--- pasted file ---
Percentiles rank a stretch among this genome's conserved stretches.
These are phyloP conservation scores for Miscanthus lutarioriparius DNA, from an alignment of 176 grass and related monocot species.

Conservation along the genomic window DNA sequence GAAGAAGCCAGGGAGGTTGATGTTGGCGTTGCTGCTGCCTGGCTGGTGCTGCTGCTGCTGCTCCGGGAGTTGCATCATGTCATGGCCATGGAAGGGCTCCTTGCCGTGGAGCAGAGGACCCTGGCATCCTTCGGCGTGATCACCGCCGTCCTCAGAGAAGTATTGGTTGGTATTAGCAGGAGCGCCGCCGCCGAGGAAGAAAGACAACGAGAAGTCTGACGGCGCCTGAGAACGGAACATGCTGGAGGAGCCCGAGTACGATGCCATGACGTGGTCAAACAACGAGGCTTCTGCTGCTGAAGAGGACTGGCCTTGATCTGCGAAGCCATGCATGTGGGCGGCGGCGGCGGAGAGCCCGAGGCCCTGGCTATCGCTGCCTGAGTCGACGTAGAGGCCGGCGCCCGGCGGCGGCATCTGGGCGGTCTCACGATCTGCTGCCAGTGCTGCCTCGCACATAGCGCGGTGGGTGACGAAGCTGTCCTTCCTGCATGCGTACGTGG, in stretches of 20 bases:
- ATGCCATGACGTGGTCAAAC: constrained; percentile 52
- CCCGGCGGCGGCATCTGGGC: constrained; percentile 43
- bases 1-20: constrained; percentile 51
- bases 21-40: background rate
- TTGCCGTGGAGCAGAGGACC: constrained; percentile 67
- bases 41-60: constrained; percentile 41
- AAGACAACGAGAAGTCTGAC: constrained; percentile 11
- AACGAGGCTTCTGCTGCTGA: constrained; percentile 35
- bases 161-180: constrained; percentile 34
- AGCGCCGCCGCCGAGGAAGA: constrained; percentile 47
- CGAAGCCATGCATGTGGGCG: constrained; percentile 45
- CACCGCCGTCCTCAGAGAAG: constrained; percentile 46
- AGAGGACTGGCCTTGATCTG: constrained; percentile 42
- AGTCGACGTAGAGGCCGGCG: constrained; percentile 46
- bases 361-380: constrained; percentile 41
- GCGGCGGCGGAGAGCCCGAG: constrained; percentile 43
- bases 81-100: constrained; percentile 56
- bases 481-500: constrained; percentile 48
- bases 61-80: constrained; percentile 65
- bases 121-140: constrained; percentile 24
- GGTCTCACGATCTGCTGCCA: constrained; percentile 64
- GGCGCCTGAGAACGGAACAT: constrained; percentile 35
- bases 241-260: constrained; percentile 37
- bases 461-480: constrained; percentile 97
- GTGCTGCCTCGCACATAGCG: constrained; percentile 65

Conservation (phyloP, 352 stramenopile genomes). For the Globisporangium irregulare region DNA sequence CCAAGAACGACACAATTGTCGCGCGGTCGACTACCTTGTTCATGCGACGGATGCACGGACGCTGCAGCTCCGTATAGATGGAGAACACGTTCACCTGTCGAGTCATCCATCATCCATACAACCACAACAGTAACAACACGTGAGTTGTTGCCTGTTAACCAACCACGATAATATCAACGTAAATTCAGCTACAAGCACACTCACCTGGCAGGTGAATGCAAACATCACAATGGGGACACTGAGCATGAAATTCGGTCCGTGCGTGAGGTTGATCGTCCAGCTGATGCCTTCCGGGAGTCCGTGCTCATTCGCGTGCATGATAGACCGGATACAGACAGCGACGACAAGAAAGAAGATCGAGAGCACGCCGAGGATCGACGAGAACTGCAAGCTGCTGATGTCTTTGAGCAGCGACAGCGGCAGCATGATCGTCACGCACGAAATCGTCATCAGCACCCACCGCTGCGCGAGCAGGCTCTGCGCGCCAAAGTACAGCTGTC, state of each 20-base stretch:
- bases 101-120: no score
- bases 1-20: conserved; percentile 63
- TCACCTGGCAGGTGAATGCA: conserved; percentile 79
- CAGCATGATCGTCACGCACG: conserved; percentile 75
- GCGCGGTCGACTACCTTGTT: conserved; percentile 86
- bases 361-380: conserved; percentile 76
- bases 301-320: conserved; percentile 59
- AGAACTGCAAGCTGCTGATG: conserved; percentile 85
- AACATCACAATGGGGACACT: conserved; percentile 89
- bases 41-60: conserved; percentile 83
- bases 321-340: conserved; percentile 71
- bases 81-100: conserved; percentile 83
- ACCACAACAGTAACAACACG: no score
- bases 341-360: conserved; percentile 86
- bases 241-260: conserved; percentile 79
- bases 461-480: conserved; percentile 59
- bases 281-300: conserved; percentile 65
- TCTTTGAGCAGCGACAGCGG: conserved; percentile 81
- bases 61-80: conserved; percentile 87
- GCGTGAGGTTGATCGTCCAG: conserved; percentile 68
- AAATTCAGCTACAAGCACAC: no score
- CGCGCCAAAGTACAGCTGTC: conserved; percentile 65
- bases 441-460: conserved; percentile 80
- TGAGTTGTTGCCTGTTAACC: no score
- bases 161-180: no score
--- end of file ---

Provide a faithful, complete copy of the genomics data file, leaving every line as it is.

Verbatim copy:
Percentiles rank a stretch among this genome's conserved stretches.
These are phyloP conservation scores for Miscanthus lutarioriparius DNA, from an alignment of 176 grass and related monocot species.

Conservation along the genomic window DNA sequence GAAGAAGCCAGGGAGGTTGATGTTGGCGTTGCTGCTGCCTGGCTGGTGCTGCTGCTGCTGCTCCGGGAGTTGCATCATGTCATGGCCATGGAAGGGCTCCTTGCCGTGGAGCAGAGGACCCTGGCATCCTTCGGCGTGATCACCGCCGTCCTCAGAGAAGTATTGGTTGGTATTAGCAGGAGCGCCGCCGCCGAGGAAGAAAGACAACGAGAAGTCTGACGGCGCCTGAGAACGGAACATGCTGGAGGAGCCCGAGTACGATGCCATGACGTGGTCAAACAACGAGGCTTCTGCTGCTGAAGAGGACTGGCCTTGATCTGCGAAGCCATGCATGTGGGCGGCGGCGGCGGAGAGCCCGAGGCCCTGGCTATCGCTGCCTGAGTCGACGTAGAGGCCGGCGCCCGGCGGCGGCATCTGGGCGGTCTCACGATCTGCTGCCAGTGCTGCCTCGCACATAGCGCGGTGGGTGACGAAGCTGTCCTTCCTGCATGCGTACGTGG, in stretches of 20 bases:
- ATGCCATGACGTGGTCAAAC: constrained; percentile 52
- CCCGGCGGCGGCATCTGGGC: constrained; percentile 43
- bases 1-20: constrained; percentile 51
- bases 21-40: background rate
- TTGCCGTGGAGCAGAGGACC: constrained; percentile 67
- bases 41-60: constrained; percentile 41
- AAGACAACGAGAAGTCTGAC: constrained; percentile 11
- AACGAGGCTTCTGCTGCTGA: constrained; percentile 35
- bases 161-180: constrained; percentile 34
- AGCGCCGCCGCCGAGGAAGA: constrained; percentile 47
- CGAAGCCATGCATGTGGGCG: constrained; percentile 45
- CACCGCCGTCCTCAGAGAAG: constrained; percentile 46
- AGAGGACTGGCCTTGATCTG: constrained; percentile 42
- AGTCGACGTAGAGGCCGGCG: constrained; percentile 46
- bases 361-380: constrained; percentile 41
- GCGGCGGCGGAGAGCCCGAG: constrained; percentile 43
- bases 81-100: constrained; percentile 56
- bases 481-500: constrained; percentile 48
- bases 61-80: constrained; percentile 65
- bases 121-140: constrained; percentile 24
- GGTCTCACGATCTGCTGCCA: constrained; percentile 64
- GGCGCCTGAGAACGGAACAT: constrained; percentile 35
- bases 241-260: constrained; percentile 37
- bases 461-480: constrained; percentile 97
- GTGCTGCCTCGCACATAGCG: constrained; percentile 65

Conservation (phyloP, 352 stramenopile genomes). For the Globisporangium irregulare region DNA sequence CCAAGAACGACACAATTGTCGCGCGGTCGACTACCTTGTTCATGCGACGGATGCACGGACGCTGCAGCTCCGTATAGATGGAGAACACGTTCACCTGTCGAGTCATCCATCATCCATACAACCACAACAGTAACAACACGTGAGTTGTTGCCTGTTAACCAACCACGATAATATCAACGTAAATTCAGCTACAAGCACACTCACCTGGCAGGTGAATGCAAACATCACAATGGGGACACTGAGCATGAAATTCGGTCCGTGCGTGAGGTTGATCGTCCAGCTGATGCCTTCCGGGAGTCCGTGCTCATTCGCGTGCATGATAGACCGGATACAGACAGCGACGACAAGAAAGAAGATCGAGAGCACGCCGAGGATCGACGAGAACTGCAAGCTGCTGATGTCTTTGAGCAGCGACAGCGGCAGCATGATCGTCACGCACGAAATCGTCATCAGCACCCACCGCTGCGCGAGCAGGCTCTGCGCGCCAAAGTACAGCTGTC, state of each 20-base stretch:
- bases 101-120: no score
- bases 1-20: conserved; percentile 63
- TCACCTGGCAGGTGAATGCA: conserved; percentile 79
- CAGCATGATCGTCACGCACG: conserved; percentile 75
- GCGCGGTCGACTACCTTGTT: conserved; percentile 86
- bases 361-380: conserved; percentile 76
- bases 301-320: conserved; percentile 59
- AGAACTGCAAGCTGCTGATG: conserved; percentile 85
- AACATCACAATGGGGACACT: conserved; percentile 89
- bases 41-60: conserved; percentile 83
- bases 321-340: conserved; percentile 71
- bases 81-100: conserved; percentile 83
- ACCACAACAGTAACAACACG: no score
- bases 341-360: conserved; percentile 86
- bases 241-260: conserved; percentile 79
- bases 461-480: conserved; percentile 59
- bases 281-300: conserved; percentile 65
- TCTTTGAGCAGCGACAGCGG: conserved; percentile 81
- bases 61-80: conserved; percentile 87
- GCGTGAGGTTGATCGTCCAG: conserved; percentile 68
- AAATTCAGCTACAAGCACAC: no score
- CGCGCCAAAGTACAGCTGTC: conserved; percentile 65
- bases 441-460: conserved; percentile 80
- TGAGTTGTTGCCTGTTAACC: no score
- bases 161-180: no score